Thursday 4 August 2016

Summer Cruise Day 24 - Westport Lake to Milton on the Caldon Canal

The rare appearance of the sun shining into the bedroom woke us up at 7:45am so we got up and after breakfast we got underway.  We were quite looking forward to today as we would be turning onto the Caldon Canal for the first time.  We had been told it was nice so had expectations.

AmyJo is prepped for cruising
On the way we passed the Middleport Pottery now a tourist attraction with moorings outside for boats to stop.  We decided we would visit this another time.

Boat loading bays now shuttered off

We stopped at bridge 118 shortly after getting under way as we desperately needed a shop having run down stocks for the weekend away.  With the help of Google maps we soon found a Sainsbury's 15 minutes walk away.  With full bags once again  a taxi ride back to the mooring was called for.

Whilst Chris prepared lunch I got underway again but before we could blink Etruria Junction came into view.  The volockies started to prepare the locks but I indicated we were turning onto the Caldon and received a thumbs up in return.  Chris had to abandon preparations of lunch as we would soon be at the first locks, a staircase.

Etruria Industrial Museum sits on the junction as we make the turn onto the Caldon
 On the opposite bank of the Caldon to the museum is a statue of James Brindley.  The statue stands on a tall square-sectioned plinth, facing the canal he was responsible for building. He is shown in contemporary eighteenth-century dress with his right hand resting on a theodolite, an instrument he would have used when carrying out his work of surveying land for the canals. His left arm is bent at the elbow and tucked behind his back. Compared to James Butler's statue of James Brindley by the canal in Coventry, this figure is shown in a very wooden stance.

A little research revealed the Inscriptions read :
(on front of plinth)


(around the base of the plinth, from front)


(back of plinth)


We were to find the Caldon to be quite twisty and in places narrow.

 Shortly after turning onto the Caldon an ornate bridge straddles a tight turn.  I had to half wind AmyJo to get her round the corner.  Fortunately the canal is wide at this point to enable boats to make the turn.  After that we reached the Bedford Street staircase Locks.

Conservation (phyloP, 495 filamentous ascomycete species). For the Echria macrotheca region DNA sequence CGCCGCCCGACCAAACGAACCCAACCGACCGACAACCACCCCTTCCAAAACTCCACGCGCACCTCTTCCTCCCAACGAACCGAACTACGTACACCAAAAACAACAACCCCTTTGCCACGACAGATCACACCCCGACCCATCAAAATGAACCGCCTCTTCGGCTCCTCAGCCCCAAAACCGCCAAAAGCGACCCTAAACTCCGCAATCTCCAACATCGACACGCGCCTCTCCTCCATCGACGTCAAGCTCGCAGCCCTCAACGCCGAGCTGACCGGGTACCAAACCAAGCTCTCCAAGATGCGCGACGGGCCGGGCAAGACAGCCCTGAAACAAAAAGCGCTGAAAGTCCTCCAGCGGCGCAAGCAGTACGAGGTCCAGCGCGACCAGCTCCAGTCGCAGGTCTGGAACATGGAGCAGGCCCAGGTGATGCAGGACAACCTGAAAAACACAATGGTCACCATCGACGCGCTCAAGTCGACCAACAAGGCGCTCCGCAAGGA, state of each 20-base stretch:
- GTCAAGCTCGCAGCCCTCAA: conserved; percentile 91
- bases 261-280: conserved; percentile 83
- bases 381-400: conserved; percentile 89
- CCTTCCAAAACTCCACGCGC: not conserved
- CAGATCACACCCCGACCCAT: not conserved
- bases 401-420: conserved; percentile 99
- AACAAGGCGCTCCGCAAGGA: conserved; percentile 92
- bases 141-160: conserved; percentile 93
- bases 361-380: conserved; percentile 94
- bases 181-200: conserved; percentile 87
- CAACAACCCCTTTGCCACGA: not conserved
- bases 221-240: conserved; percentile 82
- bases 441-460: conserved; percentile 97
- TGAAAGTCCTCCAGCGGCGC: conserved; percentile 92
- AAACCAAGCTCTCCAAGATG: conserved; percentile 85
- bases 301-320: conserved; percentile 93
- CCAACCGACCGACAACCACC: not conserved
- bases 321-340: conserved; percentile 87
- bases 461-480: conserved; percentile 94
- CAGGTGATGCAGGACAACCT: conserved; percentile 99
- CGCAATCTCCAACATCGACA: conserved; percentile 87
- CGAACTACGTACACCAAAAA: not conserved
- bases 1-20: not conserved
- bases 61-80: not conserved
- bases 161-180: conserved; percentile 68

Tight turn and a squeeze to get under the bridge.
 Bedford Street Locks consist of a two chamber staircase.  Unique on the system is the fact that the upper chamber is much longer than the bottom one.  So that the bottom chamber does not over fill a by wash is built into its wall to drain away the excess water from the top chamber.

Looking down to the bottom chamber the bywash is at the far end on the right

The by wash on the left here runs off and joins the by wash from the upper chamber out of frame on the left.
 The first few miles are a mixture of industry and housing.  Graffiti adorns everything, if you can reach it it's got graffiti on it.  Some of the bridges are quite ugly and not in keeping with those we have seen in the past.  These seem more modern and functional rather than interesting.

An ugly bridge with graffiti

The next lock is Planet lock, located in a now predominantly office block based estate.  When we arrived a private boat was on the lock landing, the crew enjoying a cuppa and made no attempt to move off.  I had no choice but to nose AmyJo up to the lock gates with a very gentle thud.  The cheery fellow on the other boat quipped " Another paint job by the sound of it" with a cheesy grin that quickly disappeared with the lash of my tongue.  We were not amused.

Planet Lock
Hanley park comes into view shortly after the lock and is a welcome break from industry to park land.  Sadly now its pavilion is looking sorry for itself being boarded up, barriered off and like everything else, plastered with graffiti.  To be fair the park itself is quite pretty and well maintained, worthy of a stop for lunch, though we were advised not to moor here over night because of the wino's.

We did get a rather pleasant surprise here though as we passed a moored hire boat.  It turned out to be Olivia Ginger, a Canal Company hire boat of note for us.  We had hired her back in 2002 for our first ever trip up the Llangollen canal with the in laws.  A trip with fond memories in her.   We were so pleased to see she was still around and still looks in good condition too!  The young lass on board seemed really pleased when we told her we had hired the boat and eagerly told her family so.

Olivia Ginger moored at Hanley Park

And when we hired her in 2002.  The dog was Pepsi who we sadly no longer have.